RUB » Alumni » Talks with alumni » Business » Ralf Schremper

2005

Dr. Ralf Schremper

until 2008 Senior Vice President Bertelsmann

Dr. Ralf Schremper studied Economics and Business Studies at the Universities of Cologne, Bochum and Berkeley. He completed his doctorate in Bochum in 2001.

From 1998 to 2001 Dr. Schremper was a research associate at the department of International Corporate Accounting at the RUB, dedicating himself to teaching as a lecturer at the University Seminar in Economics (USW). In 2002 he joined the Bertelsmann group and in April 2004 he became Vice President Corporate Strategy & Business Development at the RTL Group in Luxembourg. In September 2005 he was appointed Head of Corporate Network and Senior Vice President at Bertelsmann. Today, he is CEO of scoyo GmbH in Hamburg.

There were always two rumours: the first is that one always gets lost; and the second, that the RUB has the highest suicide rate. I can’t confirm either.

RUB Alumni: What made you choose the Ruhr-Universität Bochum?

Dr. Schremper: At the beginning I had not yet decided if I wanted to do business studies or economics and liked the idea of an integrated course. During the foundation years I realized that business studies was my interest. For the advanced years I went to Cologne because the department there concentrated on those areas of my interest.

RUB Alumni: Do you have an anecdote about your student days in Bochum?

Dr. Schremper: A humerous anecdote? To be honest, no. During my foundation years I worked a lot and had no time for a “real” student life. The problem with Bochum is that is more or less a commuter university. This was one of the reasons I decided to switch to Cologne. This is the real difference between those universities that are either small or in a city that attracts students; it’s there that you find other student communities.

RUB Alumni: Did you ever get lost on the campus?

Dr. Schremper: Never. But there were always two rumours: the first is that one always gets lost; and the second, that the RUB has the highest suicide rate. I can’t confirm either.

RUB Alumni: Do you still have anything from your student days.

Dr. Schremper: Of course. I still have a pile of files from my days as research and teaching assistant. On top of that I have university T-shirts. At Bertlesmann I usually wear a suit, but I regularly wear an RUB T-shirt when I go jogging.

RUB Alumni: Is there a close relation between your degree and your job?

Dr. Schremper: Of course. If you want to work in a corporate environment then a degree in business studies, economics, or something applied is important. There are even engineers who do a doctorate in business studies. What is important is a highly developed analytical ability.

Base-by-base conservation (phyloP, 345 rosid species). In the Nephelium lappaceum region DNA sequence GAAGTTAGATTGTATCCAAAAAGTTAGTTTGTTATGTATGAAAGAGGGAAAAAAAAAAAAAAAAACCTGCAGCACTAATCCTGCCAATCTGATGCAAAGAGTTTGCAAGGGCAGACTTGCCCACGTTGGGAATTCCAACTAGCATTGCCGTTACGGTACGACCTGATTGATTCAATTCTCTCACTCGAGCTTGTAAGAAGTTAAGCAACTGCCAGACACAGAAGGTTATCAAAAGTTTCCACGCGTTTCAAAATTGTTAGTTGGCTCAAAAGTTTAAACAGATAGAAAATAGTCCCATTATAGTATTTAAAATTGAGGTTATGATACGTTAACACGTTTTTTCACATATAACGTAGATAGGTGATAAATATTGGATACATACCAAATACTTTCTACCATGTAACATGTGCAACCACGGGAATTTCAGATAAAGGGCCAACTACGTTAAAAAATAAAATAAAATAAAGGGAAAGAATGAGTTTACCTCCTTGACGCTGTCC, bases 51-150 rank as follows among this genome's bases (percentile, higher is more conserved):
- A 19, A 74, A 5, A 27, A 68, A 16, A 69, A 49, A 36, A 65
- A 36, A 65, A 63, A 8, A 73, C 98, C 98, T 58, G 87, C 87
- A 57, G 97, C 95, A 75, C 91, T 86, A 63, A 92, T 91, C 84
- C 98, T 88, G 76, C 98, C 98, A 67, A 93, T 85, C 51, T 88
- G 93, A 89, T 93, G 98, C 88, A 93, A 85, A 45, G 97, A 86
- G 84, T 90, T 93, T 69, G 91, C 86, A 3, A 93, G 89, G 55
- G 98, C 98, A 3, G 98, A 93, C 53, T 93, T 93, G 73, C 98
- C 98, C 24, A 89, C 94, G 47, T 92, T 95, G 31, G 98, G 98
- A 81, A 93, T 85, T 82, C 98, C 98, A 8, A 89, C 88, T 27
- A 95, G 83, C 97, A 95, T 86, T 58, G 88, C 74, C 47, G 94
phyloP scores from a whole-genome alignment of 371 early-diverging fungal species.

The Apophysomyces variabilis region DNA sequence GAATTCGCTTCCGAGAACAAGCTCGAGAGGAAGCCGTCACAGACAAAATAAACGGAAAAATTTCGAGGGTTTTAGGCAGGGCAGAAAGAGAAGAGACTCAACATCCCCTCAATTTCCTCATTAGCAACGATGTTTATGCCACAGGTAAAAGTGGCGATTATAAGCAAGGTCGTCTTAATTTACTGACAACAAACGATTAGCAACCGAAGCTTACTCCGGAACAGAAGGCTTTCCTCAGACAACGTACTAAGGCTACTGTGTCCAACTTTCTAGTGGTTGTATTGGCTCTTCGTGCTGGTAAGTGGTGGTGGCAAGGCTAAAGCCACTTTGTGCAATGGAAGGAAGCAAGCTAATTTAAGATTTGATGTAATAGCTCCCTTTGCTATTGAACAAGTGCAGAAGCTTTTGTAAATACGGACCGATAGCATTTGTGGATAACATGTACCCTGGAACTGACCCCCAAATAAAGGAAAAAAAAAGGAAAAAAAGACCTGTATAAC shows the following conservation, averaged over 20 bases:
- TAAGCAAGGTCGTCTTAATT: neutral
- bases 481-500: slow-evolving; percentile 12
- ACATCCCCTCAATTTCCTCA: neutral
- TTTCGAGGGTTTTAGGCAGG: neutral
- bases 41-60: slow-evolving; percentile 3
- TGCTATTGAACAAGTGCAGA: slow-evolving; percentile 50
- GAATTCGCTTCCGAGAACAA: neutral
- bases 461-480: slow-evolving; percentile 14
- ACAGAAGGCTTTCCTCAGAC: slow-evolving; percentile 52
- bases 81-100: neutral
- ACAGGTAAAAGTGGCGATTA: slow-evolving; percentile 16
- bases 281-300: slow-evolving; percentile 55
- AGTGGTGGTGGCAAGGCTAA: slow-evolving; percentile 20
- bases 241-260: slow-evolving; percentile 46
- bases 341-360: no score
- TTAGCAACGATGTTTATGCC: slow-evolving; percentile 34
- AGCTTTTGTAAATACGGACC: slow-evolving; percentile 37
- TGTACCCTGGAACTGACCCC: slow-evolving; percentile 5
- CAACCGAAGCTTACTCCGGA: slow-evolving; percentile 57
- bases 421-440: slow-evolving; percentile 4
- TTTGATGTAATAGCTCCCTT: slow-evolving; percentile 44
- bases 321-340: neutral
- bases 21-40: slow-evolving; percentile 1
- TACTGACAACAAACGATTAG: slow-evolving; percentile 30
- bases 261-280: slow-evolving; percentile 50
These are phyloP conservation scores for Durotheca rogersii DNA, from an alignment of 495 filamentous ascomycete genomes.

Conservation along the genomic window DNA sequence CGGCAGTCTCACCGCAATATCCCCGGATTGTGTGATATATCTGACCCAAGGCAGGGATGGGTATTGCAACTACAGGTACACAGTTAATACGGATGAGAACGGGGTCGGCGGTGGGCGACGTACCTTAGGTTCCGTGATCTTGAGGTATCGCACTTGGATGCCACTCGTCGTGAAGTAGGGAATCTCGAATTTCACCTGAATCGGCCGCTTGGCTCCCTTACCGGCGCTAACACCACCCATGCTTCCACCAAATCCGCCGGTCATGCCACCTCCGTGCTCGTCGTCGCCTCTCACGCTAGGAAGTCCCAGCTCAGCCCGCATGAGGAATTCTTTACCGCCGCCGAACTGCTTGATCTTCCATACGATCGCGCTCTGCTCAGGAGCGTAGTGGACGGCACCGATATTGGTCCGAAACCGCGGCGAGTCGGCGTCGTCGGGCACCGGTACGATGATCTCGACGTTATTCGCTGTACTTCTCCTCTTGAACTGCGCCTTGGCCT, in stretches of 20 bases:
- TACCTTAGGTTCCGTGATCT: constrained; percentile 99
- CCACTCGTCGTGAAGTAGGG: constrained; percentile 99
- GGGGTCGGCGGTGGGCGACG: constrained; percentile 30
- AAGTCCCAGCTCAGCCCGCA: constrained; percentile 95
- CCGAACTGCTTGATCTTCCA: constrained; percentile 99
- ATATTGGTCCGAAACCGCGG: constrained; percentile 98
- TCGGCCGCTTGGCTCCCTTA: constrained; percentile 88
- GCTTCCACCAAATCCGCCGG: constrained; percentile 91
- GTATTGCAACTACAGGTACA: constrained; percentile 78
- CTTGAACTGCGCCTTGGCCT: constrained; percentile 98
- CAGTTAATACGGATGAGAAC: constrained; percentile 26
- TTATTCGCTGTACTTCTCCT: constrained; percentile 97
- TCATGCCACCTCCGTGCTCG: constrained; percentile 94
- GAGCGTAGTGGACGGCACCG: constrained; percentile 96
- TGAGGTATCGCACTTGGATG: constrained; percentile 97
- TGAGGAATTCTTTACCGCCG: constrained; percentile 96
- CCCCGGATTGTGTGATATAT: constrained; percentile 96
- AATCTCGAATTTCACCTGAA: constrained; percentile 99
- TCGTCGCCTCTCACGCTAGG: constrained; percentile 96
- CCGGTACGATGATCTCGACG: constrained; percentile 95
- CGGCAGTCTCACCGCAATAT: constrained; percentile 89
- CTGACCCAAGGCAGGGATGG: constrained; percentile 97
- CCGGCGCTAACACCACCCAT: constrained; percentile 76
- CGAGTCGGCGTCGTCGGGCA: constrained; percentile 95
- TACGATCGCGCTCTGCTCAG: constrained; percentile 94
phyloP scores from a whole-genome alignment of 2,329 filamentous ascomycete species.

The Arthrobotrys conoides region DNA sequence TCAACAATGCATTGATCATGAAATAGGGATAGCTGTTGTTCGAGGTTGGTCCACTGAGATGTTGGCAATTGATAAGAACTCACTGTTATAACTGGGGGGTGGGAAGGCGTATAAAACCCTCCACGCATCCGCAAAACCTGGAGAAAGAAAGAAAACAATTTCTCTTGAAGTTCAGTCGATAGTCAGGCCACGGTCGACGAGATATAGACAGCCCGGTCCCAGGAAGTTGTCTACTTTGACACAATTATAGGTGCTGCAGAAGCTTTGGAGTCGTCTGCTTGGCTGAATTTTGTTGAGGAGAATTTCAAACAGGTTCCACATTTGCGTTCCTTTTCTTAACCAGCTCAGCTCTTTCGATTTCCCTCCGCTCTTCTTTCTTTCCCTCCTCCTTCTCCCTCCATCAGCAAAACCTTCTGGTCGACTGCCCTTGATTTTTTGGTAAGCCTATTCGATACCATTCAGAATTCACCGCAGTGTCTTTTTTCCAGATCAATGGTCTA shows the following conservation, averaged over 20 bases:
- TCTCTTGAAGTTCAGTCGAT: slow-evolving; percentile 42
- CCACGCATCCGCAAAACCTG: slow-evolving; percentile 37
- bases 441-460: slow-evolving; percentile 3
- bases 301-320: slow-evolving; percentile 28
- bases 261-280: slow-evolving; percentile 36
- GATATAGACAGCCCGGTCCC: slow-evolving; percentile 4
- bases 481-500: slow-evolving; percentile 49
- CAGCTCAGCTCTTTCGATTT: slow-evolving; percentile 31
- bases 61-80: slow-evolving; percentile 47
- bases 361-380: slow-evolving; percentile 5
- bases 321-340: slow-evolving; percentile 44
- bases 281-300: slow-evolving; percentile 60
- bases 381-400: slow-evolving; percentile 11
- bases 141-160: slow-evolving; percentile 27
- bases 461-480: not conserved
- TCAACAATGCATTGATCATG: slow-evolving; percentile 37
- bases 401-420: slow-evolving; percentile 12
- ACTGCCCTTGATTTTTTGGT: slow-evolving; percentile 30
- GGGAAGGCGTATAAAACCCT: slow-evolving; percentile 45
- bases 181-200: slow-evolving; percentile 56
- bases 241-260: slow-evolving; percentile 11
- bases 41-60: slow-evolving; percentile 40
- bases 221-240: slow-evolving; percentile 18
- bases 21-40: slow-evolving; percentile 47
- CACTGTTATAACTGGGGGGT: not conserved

RUB Alumni: What is it that you miss the most from your student days?

Dr. Schremper: I miss the basic freedom that one has at a university. I now have diary that is packed from eight in the morning to eight or nine in the evening. As a student life was simply more flexible. Even when I was with Prof. Pellens at USW and completing my training as a Financial Consultant as was able to do quite a bit of teaching. Actually, I miss teaching.

RUB Alumni: If you were chancellor or rector of the university, what would you change or try to initiate?

Dr. Schremper: I would try to create a stronger integration with the corporate sector. I am also very engaged in recruiting for Bertlesmann. We have our target universities in Germany and abroad, in particular in the USA. The US universities have a much more professional approach to the link to praxis and how you create career opportunities for people. In Germany universities one is more or less left alone. This is something I would like to change. Here is the conflict: universities don’t want to commit themselves and curry favour with business. This is something “foreign” for universities to do things over networks. I would also try to strengthen this networking in the praxis as well.

RUB Alumni: Would you still choose business studies today?

Dr. Schremper: Yes, of course!

RUB Alumni: What advice could you offer Bochum students?

Dr. Schremper: I got through my studies relatively quickly and got quite annoyed with those who would complain about the conditions. Complaining is typically German. I don’t deny that things are not perfect here as in the USA but I believe people should give much more attention to what they themselves are doing. Every student has a chance in Germany. It is much different in England or the USA in which the choice of the university has a great influence upon one’s career path. Students in Germany should use every opportunity to complete their studies as fast as possible and take their own future in their hands.